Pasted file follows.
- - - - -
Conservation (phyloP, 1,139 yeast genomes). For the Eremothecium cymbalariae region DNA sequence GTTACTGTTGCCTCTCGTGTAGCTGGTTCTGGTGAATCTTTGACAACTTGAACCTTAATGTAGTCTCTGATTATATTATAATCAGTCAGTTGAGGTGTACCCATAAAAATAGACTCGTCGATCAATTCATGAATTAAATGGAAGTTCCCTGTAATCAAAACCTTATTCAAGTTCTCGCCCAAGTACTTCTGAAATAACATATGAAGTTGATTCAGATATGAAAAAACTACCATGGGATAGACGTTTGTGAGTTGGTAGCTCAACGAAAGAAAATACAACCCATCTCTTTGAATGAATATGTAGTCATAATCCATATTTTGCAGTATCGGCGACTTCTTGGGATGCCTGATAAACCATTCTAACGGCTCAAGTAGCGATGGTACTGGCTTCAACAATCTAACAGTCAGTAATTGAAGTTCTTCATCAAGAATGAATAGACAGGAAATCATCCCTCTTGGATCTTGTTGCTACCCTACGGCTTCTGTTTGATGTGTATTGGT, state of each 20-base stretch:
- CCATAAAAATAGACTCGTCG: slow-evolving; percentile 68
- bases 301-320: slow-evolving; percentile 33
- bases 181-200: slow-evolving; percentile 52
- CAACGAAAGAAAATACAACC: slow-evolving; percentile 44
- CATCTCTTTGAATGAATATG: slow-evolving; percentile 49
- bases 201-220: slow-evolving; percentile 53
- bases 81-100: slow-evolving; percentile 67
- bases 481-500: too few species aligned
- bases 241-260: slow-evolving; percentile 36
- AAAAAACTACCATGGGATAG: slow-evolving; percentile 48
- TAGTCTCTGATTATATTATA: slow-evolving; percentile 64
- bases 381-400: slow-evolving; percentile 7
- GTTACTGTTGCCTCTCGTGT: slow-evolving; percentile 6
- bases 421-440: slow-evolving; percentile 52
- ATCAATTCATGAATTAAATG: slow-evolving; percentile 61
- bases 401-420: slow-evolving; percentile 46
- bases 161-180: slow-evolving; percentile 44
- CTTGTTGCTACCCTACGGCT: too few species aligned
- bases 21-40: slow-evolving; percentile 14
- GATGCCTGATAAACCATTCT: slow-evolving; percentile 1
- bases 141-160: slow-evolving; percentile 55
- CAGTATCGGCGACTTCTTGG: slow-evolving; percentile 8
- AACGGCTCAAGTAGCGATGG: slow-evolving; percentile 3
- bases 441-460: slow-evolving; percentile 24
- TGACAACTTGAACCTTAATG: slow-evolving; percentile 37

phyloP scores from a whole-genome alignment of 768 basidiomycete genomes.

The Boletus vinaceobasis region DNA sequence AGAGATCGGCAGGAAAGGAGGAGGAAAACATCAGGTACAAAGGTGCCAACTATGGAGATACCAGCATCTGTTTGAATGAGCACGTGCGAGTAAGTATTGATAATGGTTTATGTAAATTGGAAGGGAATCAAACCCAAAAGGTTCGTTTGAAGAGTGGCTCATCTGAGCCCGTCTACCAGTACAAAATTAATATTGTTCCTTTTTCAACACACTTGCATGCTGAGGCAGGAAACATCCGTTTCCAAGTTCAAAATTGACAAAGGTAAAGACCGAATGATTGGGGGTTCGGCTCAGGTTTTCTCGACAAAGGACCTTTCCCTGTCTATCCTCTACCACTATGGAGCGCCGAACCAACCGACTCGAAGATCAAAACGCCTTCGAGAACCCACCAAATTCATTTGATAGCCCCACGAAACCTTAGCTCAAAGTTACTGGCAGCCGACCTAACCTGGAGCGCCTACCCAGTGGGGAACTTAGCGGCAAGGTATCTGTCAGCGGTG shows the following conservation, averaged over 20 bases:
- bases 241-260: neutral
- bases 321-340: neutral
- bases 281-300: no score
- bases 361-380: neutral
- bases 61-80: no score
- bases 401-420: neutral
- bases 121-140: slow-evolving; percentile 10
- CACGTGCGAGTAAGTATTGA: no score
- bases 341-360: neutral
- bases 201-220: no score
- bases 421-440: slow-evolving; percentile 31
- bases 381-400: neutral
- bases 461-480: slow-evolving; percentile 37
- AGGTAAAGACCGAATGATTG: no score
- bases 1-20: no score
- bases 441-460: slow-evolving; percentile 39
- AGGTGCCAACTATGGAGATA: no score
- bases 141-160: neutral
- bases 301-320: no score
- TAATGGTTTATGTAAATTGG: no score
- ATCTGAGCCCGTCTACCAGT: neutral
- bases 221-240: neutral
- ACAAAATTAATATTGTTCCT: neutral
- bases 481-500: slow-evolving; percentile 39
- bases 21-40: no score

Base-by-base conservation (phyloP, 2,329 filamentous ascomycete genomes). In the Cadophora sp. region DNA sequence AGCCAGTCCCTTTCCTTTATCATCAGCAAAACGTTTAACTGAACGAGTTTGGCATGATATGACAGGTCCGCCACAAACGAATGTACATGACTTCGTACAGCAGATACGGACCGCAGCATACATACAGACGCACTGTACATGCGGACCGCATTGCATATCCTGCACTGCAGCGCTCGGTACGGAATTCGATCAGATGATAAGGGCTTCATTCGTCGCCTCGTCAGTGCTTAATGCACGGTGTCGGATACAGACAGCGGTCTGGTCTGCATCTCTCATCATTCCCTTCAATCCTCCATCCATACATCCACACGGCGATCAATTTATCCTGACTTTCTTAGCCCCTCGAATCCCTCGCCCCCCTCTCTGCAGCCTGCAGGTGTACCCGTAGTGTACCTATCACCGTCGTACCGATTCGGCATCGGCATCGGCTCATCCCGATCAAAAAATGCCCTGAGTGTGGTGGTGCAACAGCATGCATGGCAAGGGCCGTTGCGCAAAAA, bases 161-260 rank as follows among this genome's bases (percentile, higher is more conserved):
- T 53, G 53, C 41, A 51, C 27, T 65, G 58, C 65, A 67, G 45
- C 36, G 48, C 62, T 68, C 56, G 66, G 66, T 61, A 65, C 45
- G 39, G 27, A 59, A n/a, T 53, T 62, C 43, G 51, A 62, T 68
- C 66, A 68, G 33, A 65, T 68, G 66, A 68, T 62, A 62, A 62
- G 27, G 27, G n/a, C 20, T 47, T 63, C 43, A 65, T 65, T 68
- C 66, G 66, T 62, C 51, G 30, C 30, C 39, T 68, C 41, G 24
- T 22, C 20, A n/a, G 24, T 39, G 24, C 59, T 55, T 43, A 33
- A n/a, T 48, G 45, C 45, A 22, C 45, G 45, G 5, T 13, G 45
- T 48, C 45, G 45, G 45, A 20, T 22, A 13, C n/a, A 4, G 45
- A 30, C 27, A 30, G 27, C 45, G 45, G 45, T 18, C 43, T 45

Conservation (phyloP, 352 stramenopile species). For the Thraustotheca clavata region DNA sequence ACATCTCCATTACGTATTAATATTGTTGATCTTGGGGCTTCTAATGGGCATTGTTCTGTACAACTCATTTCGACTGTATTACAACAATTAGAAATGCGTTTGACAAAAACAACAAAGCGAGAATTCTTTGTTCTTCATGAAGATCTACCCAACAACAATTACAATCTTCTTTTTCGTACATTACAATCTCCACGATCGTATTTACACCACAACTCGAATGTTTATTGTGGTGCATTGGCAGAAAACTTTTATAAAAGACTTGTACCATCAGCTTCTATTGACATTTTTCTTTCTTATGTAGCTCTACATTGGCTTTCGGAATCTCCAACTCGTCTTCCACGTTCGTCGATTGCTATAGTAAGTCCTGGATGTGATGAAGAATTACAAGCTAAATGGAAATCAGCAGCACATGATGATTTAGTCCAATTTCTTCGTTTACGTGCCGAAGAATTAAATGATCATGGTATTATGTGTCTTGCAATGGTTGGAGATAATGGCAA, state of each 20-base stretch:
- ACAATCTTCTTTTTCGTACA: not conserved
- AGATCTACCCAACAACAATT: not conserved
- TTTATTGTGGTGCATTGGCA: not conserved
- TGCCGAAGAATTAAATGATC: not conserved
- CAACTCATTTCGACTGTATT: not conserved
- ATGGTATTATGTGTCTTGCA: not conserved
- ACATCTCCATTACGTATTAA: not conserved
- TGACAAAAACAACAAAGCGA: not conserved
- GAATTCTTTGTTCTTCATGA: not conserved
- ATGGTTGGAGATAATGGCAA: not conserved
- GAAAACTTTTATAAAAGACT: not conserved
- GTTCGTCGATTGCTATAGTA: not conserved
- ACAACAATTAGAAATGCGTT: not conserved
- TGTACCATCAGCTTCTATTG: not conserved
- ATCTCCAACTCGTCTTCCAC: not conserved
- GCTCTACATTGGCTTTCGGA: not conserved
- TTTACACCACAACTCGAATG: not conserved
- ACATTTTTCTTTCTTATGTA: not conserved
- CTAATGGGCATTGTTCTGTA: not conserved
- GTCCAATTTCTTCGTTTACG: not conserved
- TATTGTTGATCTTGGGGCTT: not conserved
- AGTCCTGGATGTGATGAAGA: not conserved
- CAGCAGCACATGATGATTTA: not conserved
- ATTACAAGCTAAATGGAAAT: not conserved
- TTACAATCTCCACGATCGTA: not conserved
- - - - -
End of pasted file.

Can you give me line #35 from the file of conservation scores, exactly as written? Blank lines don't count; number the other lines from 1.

- bases 121-140: slow-evolving; percentile 10